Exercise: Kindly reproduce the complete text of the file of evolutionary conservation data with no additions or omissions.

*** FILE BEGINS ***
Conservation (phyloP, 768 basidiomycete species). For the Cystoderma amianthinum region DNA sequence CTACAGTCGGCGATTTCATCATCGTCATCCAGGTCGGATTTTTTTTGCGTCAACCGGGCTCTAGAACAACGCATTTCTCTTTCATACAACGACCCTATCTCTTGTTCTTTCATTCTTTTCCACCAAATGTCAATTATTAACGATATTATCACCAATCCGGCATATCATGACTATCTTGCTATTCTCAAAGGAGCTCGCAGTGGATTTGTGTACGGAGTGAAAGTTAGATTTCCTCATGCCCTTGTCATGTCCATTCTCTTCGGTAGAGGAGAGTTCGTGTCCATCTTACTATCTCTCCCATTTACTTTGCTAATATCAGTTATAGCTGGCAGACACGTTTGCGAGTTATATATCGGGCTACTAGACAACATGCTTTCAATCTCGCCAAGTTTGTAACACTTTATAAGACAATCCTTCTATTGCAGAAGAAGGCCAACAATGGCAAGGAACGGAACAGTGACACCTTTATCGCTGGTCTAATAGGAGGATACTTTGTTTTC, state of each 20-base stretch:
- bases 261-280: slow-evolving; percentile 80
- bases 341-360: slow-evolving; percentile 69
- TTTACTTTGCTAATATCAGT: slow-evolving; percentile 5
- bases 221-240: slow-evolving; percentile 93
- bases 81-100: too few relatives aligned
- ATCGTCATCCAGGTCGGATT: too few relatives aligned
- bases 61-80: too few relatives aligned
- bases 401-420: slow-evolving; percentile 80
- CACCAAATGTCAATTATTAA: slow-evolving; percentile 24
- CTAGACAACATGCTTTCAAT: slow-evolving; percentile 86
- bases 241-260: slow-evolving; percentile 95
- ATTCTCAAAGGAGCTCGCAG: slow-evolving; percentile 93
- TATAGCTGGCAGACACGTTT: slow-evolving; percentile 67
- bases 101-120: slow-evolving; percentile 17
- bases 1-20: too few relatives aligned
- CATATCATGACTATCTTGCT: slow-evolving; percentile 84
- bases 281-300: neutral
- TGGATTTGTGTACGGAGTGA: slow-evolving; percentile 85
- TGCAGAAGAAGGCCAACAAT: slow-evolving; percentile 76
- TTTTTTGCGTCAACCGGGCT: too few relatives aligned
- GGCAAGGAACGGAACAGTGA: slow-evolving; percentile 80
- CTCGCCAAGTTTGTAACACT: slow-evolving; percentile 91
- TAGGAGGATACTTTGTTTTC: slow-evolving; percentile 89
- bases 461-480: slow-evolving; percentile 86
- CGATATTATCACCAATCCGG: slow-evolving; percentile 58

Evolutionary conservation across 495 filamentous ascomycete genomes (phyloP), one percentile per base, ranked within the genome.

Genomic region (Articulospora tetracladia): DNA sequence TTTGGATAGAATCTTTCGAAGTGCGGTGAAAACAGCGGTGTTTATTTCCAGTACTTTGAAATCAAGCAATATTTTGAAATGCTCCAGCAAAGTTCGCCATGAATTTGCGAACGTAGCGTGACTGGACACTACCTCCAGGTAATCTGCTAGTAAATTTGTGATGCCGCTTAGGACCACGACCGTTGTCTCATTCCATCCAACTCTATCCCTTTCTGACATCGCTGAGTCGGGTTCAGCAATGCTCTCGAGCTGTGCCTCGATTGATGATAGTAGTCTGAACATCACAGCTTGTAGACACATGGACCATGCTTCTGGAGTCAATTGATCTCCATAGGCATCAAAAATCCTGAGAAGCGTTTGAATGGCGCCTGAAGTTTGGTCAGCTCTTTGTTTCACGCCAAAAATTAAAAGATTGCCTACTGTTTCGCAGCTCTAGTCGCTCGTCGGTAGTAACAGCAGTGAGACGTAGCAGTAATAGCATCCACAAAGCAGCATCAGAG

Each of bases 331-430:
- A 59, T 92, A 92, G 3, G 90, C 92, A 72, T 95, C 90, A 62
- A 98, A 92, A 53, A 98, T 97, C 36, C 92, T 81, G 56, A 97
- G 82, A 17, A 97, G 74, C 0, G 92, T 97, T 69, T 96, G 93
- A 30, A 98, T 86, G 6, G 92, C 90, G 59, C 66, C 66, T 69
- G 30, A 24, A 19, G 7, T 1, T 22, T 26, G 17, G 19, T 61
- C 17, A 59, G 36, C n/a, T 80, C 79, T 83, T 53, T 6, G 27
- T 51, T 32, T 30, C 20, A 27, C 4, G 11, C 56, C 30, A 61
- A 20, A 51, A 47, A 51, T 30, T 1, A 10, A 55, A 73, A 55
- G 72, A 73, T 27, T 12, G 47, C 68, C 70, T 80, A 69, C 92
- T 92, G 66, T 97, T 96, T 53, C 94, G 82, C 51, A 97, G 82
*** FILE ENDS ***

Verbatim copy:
Conservation (phyloP, 768 basidiomycete species). For the Cystoderma amianthinum region DNA sequence CTACAGTCGGCGATTTCATCATCGTCATCCAGGTCGGATTTTTTTTGCGTCAACCGGGCTCTAGAACAACGCATTTCTCTTTCATACAACGACCCTATCTCTTGTTCTTTCATTCTTTTCCACCAAATGTCAATTATTAACGATATTATCACCAATCCGGCATATCATGACTATCTTGCTATTCTCAAAGGAGCTCGCAGTGGATTTGTGTACGGAGTGAAAGTTAGATTTCCTCATGCCCTTGTCATGTCCATTCTCTTCGGTAGAGGAGAGTTCGTGTCCATCTTACTATCTCTCCCATTTACTTTGCTAATATCAGTTATAGCTGGCAGACACGTTTGCGAGTTATATATCGGGCTACTAGACAACATGCTTTCAATCTCGCCAAGTTTGTAACACTTTATAAGACAATCCTTCTATTGCAGAAGAAGGCCAACAATGGCAAGGAACGGAACAGTGACACCTTTATCGCTGGTCTAATAGGAGGATACTTTGTTTTC, state of each 20-base stretch:
- bases 261-280: slow-evolving; percentile 80
- bases 341-360: slow-evolving; percentile 69
- TTTACTTTGCTAATATCAGT: slow-evolving; percentile 5
- bases 221-240: slow-evolving; percentile 93
- bases 81-100: too few relatives aligned
- ATCGTCATCCAGGTCGGATT: too few relatives aligned
- bases 61-80: too few relatives aligned
- bases 401-420: slow-evolving; percentile 80
- CACCAAATGTCAATTATTAA: slow-evolving; percentile 24
- CTAGACAACATGCTTTCAAT: slow-evolving; percentile 86
- bases 241-260: slow-evolving; percentile 95
- ATTCTCAAAGGAGCTCGCAG: slow-evolving; percentile 93
- TATAGCTGGCAGACACGTTT: slow-evolving; percentile 67
- bases 101-120: slow-evolving; percentile 17
- bases 1-20: too few relatives aligned
- CATATCATGACTATCTTGCT: slow-evolving; percentile 84
- bases 281-300: neutral
- TGGATTTGTGTACGGAGTGA: slow-evolving; percentile 85
- TGCAGAAGAAGGCCAACAAT: slow-evolving; percentile 76
- TTTTTTGCGTCAACCGGGCT: too few relatives aligned
- GGCAAGGAACGGAACAGTGA: slow-evolving; percentile 80
- CTCGCCAAGTTTGTAACACT: slow-evolving; percentile 91
- TAGGAGGATACTTTGTTTTC: slow-evolving; percentile 89
- bases 461-480: slow-evolving; percentile 86
- CGATATTATCACCAATCCGG: slow-evolving; percentile 58

Evolutionary conservation across 495 filamentous ascomycete genomes (phyloP), one percentile per base, ranked within the genome.

Genomic region (Articulospora tetracladia): DNA sequence TTTGGATAGAATCTTTCGAAGTGCGGTGAAAACAGCGGTGTTTATTTCCAGTACTTTGAAATCAAGCAATATTTTGAAATGCTCCAGCAAAGTTCGCCATGAATTTGCGAACGTAGCGTGACTGGACACTACCTCCAGGTAATCTGCTAGTAAATTTGTGATGCCGCTTAGGACCACGACCGTTGTCTCATTCCATCCAACTCTATCCCTTTCTGACATCGCTGAGTCGGGTTCAGCAATGCTCTCGAGCTGTGCCTCGATTGATGATAGTAGTCTGAACATCACAGCTTGTAGACACATGGACCATGCTTCTGGAGTCAATTGATCTCCATAGGCATCAAAAATCCTGAGAAGCGTTTGAATGGCGCCTGAAGTTTGGTCAGCTCTTTGTTTCACGCCAAAAATTAAAAGATTGCCTACTGTTTCGCAGCTCTAGTCGCTCGTCGGTAGTAACAGCAGTGAGACGTAGCAGTAATAGCATCCACAAAGCAGCATCAGAG

Each of bases 331-430:
- A 59, T 92, A 92, G 3, G 90, C 92, A 72, T 95, C 90, A 62
- A 98, A 92, A 53, A 98, T 97, C 36, C 92, T 81, G 56, A 97
- G 82, A 17, A 97, G 74, C 0, G 92, T 97, T 69, T 96, G 93
- A 30, A 98, T 86, G 6, G 92, C 90, G 59, C 66, C 66, T 69
- G 30, A 24, A 19, G 7, T 1, T 22, T 26, G 17, G 19, T 61
- C 17, A 59, G 36, C n/a, T 80, C 79, T 83, T 53, T 6, G 27
- T 51, T 32, T 30, C 20, A 27, C 4, G 11, C 56, C 30, A 61
- A 20, A 51, A 47, A 51, T 30, T 1, A 10, A 55, A 73, A 55
- G 72, A 73, T 27, T 12, G 47, C 68, C 70, T 80, A 69, C 92
- T 92, G 66, T 97, T 96, T 53, C 94, G 82, C 51, A 97, G 82